Consumer AR glasses are an elusive species. Prominent players like Microsoft and Magic Leap have pivoted to enterprise (for now), while consumer-grade AR glasses like Nreal Light have been difficult to get until recently. Venerable players like Vuzix sit somewhere in between.
Then of course there’s an emerging and broadly-defined crop of smart glasses, which could be a sizable category in the near term. These are defined by smart features like cameras and speakers, a la Ray Ban Stories, but don’t have optical systems to display visual content.
Snap Spectacles have occupied this smart-glasses territory for several generations, until its latest version launched with full-blown AR capabilities. But there’s one drawback: they’re not for sale. Instead, they’re meant for Snap lens creators to gain creative footing for AR’s next era.
Despite these access challenges, we recently got our hands on a pair….under the supervision of Snap of course. Perched in the heights of Beverly Hills, we received a briefing with Snap execs to unpack recent AR moves, strategic trajectory, and hands-on Spectacles action.
Style & Sturdiness
So what were our impressions? We’ll break it down below, but first a few disclaimers: This isn’t a formal product review because Spectacles aren’t yet a consumer product. And we won’t list all the hardware specs which are well established, including our launch coverage.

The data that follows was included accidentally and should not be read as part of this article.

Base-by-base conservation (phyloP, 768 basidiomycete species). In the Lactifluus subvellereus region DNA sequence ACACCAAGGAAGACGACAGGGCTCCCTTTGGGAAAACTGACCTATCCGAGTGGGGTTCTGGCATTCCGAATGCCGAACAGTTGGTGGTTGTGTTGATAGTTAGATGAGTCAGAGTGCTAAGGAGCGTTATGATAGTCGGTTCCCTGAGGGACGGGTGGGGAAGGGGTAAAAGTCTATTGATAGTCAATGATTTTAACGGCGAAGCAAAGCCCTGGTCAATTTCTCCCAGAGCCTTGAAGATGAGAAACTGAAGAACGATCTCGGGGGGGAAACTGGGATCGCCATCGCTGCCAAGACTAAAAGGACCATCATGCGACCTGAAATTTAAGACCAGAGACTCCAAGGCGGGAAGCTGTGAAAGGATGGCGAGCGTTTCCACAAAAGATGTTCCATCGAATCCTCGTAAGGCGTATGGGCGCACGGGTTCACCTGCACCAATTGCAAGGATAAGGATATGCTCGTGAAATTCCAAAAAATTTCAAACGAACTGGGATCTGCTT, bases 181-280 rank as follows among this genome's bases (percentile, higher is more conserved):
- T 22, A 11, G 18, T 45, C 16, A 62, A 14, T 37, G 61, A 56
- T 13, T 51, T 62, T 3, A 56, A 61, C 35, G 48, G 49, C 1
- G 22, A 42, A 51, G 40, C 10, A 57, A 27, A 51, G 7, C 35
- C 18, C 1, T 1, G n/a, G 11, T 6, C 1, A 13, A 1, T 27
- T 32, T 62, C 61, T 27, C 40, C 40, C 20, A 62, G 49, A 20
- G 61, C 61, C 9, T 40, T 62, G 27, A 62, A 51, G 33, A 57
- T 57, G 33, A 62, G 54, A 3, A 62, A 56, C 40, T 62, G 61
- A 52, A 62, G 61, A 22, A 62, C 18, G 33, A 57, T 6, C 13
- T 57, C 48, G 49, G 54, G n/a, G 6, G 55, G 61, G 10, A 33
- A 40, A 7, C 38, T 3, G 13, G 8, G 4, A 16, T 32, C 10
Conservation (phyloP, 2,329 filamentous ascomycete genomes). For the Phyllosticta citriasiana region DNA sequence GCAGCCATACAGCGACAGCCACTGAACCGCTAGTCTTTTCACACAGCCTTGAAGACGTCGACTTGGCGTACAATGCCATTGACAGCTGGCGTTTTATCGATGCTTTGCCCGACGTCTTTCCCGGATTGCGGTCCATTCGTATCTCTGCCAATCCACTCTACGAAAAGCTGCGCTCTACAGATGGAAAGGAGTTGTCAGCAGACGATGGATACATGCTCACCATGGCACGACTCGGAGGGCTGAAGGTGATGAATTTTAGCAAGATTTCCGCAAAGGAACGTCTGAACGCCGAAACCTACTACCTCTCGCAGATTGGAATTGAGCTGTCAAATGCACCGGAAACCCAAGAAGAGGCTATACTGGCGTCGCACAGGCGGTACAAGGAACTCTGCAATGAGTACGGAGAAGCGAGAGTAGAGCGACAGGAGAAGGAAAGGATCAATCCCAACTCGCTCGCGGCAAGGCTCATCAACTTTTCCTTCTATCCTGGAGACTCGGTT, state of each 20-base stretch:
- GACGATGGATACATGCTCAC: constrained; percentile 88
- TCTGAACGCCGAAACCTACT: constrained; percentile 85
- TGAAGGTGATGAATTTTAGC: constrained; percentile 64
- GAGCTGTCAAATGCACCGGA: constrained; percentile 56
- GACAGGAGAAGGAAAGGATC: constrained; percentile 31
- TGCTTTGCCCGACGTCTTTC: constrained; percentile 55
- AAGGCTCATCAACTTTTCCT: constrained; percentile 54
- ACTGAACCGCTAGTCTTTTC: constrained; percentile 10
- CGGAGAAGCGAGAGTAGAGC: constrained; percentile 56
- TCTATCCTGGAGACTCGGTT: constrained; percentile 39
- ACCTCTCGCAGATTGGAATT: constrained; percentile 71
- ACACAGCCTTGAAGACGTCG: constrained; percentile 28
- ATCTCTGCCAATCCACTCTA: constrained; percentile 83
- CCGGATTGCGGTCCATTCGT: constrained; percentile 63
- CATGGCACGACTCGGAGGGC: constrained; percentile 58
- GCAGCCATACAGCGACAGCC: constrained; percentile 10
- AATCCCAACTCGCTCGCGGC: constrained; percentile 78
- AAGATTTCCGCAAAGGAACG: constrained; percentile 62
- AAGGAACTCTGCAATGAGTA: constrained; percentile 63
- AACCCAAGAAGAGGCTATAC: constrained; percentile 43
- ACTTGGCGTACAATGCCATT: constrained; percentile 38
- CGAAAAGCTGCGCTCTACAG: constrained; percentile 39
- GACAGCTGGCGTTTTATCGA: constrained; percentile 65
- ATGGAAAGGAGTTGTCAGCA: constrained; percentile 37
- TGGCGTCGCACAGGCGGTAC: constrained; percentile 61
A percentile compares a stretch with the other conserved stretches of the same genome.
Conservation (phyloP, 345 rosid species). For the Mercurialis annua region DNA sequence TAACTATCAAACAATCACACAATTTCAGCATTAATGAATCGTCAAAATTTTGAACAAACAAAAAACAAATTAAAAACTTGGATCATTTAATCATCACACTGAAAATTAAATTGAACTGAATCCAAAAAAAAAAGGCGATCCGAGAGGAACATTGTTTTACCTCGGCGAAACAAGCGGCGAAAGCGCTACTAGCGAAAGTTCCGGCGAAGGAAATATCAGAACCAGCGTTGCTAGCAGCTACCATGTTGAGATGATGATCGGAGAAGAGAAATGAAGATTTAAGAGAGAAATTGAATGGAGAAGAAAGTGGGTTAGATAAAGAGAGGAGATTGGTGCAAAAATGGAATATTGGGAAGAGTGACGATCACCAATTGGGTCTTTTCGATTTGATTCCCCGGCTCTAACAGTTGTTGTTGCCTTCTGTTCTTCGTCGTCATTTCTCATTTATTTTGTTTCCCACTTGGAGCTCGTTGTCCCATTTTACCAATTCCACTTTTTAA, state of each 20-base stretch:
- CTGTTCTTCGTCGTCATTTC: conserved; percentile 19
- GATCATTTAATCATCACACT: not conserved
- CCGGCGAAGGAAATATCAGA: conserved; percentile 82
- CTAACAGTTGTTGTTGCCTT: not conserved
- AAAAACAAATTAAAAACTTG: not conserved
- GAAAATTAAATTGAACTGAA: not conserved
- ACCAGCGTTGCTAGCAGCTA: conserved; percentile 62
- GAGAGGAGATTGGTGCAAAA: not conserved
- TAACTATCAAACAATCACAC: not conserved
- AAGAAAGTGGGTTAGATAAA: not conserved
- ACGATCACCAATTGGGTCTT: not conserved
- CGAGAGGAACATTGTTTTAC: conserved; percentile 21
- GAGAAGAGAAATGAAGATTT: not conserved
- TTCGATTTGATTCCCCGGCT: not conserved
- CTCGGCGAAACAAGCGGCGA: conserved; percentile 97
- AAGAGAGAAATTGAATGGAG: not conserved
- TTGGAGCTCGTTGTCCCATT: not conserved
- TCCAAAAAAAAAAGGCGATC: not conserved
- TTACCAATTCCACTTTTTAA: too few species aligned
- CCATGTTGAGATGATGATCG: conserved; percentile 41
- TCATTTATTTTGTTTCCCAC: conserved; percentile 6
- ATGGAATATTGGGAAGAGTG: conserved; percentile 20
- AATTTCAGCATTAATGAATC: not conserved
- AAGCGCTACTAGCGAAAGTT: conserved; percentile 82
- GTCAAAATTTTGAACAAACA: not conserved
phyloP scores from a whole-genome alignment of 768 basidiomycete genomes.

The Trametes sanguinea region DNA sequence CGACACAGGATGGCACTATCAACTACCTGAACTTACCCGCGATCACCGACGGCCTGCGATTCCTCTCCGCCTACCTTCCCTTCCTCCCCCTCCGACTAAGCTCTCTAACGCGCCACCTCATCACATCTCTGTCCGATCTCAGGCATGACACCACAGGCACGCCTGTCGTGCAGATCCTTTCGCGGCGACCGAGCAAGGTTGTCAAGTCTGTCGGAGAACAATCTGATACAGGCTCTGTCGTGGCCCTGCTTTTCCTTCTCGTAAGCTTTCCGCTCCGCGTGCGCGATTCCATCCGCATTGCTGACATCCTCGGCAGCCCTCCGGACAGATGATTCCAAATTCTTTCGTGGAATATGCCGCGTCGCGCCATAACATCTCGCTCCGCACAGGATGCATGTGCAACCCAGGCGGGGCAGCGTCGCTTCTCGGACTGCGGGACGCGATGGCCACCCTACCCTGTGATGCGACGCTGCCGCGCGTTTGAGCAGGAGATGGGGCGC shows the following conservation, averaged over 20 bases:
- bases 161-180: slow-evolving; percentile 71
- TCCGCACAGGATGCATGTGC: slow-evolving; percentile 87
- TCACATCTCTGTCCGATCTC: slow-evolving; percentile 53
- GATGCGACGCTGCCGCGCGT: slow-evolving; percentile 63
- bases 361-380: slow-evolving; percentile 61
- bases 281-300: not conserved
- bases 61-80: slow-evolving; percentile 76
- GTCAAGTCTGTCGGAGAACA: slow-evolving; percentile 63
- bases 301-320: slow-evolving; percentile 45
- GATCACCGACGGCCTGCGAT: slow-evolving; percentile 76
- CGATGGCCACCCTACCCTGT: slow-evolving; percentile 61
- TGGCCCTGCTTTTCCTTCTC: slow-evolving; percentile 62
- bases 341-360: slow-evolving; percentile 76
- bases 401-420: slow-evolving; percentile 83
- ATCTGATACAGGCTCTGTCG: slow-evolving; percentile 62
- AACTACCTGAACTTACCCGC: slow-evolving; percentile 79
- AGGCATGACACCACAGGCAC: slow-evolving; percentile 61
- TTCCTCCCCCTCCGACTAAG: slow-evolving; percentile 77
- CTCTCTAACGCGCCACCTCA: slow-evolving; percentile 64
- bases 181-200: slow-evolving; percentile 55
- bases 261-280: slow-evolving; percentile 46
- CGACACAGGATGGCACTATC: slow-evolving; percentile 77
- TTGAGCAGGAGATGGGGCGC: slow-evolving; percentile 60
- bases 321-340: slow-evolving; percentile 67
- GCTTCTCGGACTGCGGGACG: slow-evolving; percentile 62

With that backdrop, the most striking quality when unboxing Spectacles is build quality. The glasses feel solid and sturdy but aren’t onerously heavy – a key attribute for anything face-worn. Spring-loaded arms adjust to head size while input buttons and touch panels are intuitive.
True to Snap’s brand persona, the glasses are also halfway stylish. This is an accomplishment, given the design tradeoffs endemic to AR glasses. Every graphical and UX enhancement carries a cost, usually in the form of heat and bulk – neither of which are deal breakers for Spectacles.
So where’s the tradeoff? Though it didn’t come up in our short demo, the battery life is relatively low at 30 minutes. But again, this device is purpose-built for developers. They can schedule work in sequences of programming, prototyping, then testing their creations in shorter bursts.
When the device makes its way to consumer markets, this will presumably be addressed. In fact, Snap has already announced battery-saving features such as “endurance mode” that helps developers and early users get around battery constraints in smart and software-based ways.
On to the UX, the first impression when firing up Spectacles is the display brightness. It rocks 2000 nits – enough for crisp graphics outdoors. This is critical, says Head of AR Platform Partnerships Sophia Dominguez, as the point is to enhance the world….which contains daylight.
As for lenses, the range of potential use cases is represented in creator work so far. For example, a solar system lens signals the potential for education by letting you walk around orbital bodies with anchored and positionally-tracked graphics, care of Snap’s Spatial Engine.